With the naked eye you can see these five bright planets – Mercury, Venus, Mars, Jupiter and Saturn – you just need to know when and where to look. They are visible for much of the year, except for short periods of time when they are too close to the Sun to observe. All of the planets will not normally be visible on a single night, however.
The night sky is filled with constellations, clusters of stars, the moon and planets. It provides an opportunity for star- and planet-gazers to observe celestial objects millions of light years away using locator tools and the naked eye. Since scientists and astronomers have accurately mapped the movements of all the planets we see in the sky, online websites provide free tools to identify a planet’s location in the sky during the nighttime hours.
Use longitude and latitude coordinates to pinpoint a planet's current position in the night sky. Depending on your location on Earth, the planet's position will differ. Use an online planet coordinator to help you identity the planet's position from your current location.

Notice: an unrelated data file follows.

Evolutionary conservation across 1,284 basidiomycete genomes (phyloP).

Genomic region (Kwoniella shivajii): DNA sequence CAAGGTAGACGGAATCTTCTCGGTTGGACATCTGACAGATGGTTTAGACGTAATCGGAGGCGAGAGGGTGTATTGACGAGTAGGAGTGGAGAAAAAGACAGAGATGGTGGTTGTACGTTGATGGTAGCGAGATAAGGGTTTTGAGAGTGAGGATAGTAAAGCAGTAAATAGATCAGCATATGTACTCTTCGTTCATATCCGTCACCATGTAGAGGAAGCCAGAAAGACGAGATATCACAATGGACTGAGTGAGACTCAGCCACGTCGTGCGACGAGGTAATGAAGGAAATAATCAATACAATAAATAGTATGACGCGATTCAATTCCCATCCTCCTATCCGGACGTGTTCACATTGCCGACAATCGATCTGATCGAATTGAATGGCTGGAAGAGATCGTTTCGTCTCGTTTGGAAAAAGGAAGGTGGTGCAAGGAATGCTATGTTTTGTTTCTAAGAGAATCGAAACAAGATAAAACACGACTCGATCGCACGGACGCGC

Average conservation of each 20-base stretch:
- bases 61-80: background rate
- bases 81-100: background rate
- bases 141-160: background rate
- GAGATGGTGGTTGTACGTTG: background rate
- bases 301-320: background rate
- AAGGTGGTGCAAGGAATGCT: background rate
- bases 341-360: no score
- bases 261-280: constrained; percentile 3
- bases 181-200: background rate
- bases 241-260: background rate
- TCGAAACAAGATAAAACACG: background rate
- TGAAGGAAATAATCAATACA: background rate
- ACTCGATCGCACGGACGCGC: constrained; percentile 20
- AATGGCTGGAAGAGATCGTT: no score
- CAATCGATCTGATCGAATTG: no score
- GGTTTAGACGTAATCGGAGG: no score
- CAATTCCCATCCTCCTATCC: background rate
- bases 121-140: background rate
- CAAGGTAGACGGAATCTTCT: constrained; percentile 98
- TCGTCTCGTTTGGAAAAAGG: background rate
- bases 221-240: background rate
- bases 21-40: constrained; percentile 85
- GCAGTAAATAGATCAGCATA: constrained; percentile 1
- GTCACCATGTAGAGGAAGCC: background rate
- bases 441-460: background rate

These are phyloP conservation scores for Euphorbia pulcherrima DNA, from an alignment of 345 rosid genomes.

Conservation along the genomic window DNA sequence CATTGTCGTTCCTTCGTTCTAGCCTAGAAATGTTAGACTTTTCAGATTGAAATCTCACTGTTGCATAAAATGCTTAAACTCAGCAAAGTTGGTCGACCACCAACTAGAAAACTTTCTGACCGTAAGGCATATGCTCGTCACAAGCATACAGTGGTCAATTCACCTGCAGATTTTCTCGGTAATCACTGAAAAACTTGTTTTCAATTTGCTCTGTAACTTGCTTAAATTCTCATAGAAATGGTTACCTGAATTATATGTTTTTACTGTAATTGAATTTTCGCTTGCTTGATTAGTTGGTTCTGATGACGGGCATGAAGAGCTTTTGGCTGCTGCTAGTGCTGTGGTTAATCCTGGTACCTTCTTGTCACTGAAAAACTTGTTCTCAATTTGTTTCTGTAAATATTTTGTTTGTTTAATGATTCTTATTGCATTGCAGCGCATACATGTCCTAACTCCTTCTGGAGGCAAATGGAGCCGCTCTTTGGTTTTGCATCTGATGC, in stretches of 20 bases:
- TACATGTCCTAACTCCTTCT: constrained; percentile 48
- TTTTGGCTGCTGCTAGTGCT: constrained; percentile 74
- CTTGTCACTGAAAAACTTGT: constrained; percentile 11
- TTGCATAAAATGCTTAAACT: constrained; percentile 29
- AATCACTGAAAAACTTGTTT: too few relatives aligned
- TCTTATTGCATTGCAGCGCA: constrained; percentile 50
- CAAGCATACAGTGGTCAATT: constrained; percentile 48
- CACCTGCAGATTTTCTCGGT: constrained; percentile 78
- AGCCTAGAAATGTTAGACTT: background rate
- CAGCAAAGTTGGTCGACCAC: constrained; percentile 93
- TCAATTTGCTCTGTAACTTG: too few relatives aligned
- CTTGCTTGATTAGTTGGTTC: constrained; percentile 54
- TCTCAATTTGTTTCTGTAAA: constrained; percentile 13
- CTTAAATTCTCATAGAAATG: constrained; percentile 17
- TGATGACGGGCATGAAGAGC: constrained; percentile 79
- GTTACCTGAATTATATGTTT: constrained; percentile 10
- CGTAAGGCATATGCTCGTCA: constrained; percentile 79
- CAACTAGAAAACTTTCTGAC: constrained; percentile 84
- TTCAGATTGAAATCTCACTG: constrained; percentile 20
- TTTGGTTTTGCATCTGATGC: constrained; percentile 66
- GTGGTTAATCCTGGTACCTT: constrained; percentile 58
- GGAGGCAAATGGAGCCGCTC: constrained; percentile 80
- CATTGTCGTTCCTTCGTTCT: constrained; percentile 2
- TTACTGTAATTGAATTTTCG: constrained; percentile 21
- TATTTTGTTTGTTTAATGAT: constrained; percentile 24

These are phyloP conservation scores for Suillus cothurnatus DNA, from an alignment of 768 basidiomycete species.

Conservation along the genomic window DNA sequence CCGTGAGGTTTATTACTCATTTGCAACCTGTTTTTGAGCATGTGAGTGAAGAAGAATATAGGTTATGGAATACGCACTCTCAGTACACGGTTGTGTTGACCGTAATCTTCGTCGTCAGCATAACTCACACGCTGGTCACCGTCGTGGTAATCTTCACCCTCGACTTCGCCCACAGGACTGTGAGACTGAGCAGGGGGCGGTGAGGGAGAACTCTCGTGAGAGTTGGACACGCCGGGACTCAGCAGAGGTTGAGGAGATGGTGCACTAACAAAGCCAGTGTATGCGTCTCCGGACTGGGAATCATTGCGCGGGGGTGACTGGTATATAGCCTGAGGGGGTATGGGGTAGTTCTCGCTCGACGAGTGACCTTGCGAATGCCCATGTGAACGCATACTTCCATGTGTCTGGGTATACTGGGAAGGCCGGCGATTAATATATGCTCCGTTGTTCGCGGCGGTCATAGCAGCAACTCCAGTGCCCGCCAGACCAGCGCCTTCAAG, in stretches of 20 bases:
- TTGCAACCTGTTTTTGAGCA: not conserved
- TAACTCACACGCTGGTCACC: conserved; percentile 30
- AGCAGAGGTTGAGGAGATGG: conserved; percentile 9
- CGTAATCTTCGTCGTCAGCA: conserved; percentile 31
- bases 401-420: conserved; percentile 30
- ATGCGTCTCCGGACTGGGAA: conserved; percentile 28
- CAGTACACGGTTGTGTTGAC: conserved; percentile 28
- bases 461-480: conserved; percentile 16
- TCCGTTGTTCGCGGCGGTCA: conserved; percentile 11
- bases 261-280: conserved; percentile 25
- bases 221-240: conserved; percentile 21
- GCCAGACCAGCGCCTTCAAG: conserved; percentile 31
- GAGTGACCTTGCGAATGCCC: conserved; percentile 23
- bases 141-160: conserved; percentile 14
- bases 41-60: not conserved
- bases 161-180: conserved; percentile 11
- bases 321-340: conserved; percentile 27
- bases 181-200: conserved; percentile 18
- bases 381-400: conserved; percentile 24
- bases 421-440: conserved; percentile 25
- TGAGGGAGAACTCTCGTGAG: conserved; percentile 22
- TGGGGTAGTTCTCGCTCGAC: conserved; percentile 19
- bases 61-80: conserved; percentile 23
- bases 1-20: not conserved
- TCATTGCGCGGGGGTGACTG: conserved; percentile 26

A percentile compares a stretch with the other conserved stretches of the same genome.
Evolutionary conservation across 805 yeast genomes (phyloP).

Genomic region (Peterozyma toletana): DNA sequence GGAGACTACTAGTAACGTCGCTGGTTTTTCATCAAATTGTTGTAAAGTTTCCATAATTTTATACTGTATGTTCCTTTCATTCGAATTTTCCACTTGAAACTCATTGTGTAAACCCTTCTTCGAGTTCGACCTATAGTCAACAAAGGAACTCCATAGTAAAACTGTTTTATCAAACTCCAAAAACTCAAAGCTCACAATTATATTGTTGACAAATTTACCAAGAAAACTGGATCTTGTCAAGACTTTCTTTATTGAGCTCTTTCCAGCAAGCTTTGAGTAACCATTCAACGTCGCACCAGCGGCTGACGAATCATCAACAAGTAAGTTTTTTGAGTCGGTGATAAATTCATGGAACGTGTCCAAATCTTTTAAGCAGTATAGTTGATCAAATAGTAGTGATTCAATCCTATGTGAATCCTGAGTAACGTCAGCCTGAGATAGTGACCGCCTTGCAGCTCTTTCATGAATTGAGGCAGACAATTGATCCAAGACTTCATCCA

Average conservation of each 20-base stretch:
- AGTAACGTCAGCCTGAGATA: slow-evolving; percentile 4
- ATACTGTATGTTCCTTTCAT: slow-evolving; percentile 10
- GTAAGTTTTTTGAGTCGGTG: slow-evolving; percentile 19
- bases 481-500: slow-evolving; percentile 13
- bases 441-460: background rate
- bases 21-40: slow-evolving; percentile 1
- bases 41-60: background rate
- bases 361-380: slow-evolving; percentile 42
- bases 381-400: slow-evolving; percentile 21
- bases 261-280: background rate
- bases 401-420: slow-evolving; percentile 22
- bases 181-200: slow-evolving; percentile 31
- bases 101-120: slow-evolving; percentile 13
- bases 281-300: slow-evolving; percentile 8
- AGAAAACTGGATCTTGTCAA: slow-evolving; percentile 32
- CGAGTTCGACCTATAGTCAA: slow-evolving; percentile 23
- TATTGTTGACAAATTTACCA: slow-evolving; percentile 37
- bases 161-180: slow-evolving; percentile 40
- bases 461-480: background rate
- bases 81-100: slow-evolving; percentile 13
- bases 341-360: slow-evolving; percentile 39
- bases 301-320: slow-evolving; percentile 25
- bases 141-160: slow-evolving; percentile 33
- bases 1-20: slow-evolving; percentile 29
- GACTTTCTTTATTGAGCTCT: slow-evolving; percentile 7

Visit the Planets in the Sky website, which offers printouts as a map to the night sky. The guide allows you to find constellations and any visible planets at that time. The information from "Planets in the Sky" also tracks the right ascension along with the exact coordinates of a planet. The right ascension, or RA, represents the planet's distance and direction -- north or south -- from the celestial equator.
Find an interactive sky charts website. Select the constellation that contains the planet. Using the constellation map provided by the website, track the dot that represents the planet. Go outside on a clear, dark night and hold up your map relative to the north direction and look for the planets.
Look for planets with your naked eye. Planets are closer than stars and will generally be brighter in the night sky. According to Martin Powell, author of "The Naked Eye Planets," Uranus was visible to the naked eye during the months of January, October, November and December 2010, while Mercury wasn't visible at all. Online astronomy forums and news offer information regarding which planets can be seen in the upcoming months. So just stand outside, look up and seek out a shiny, bright planet that closely resembles a star.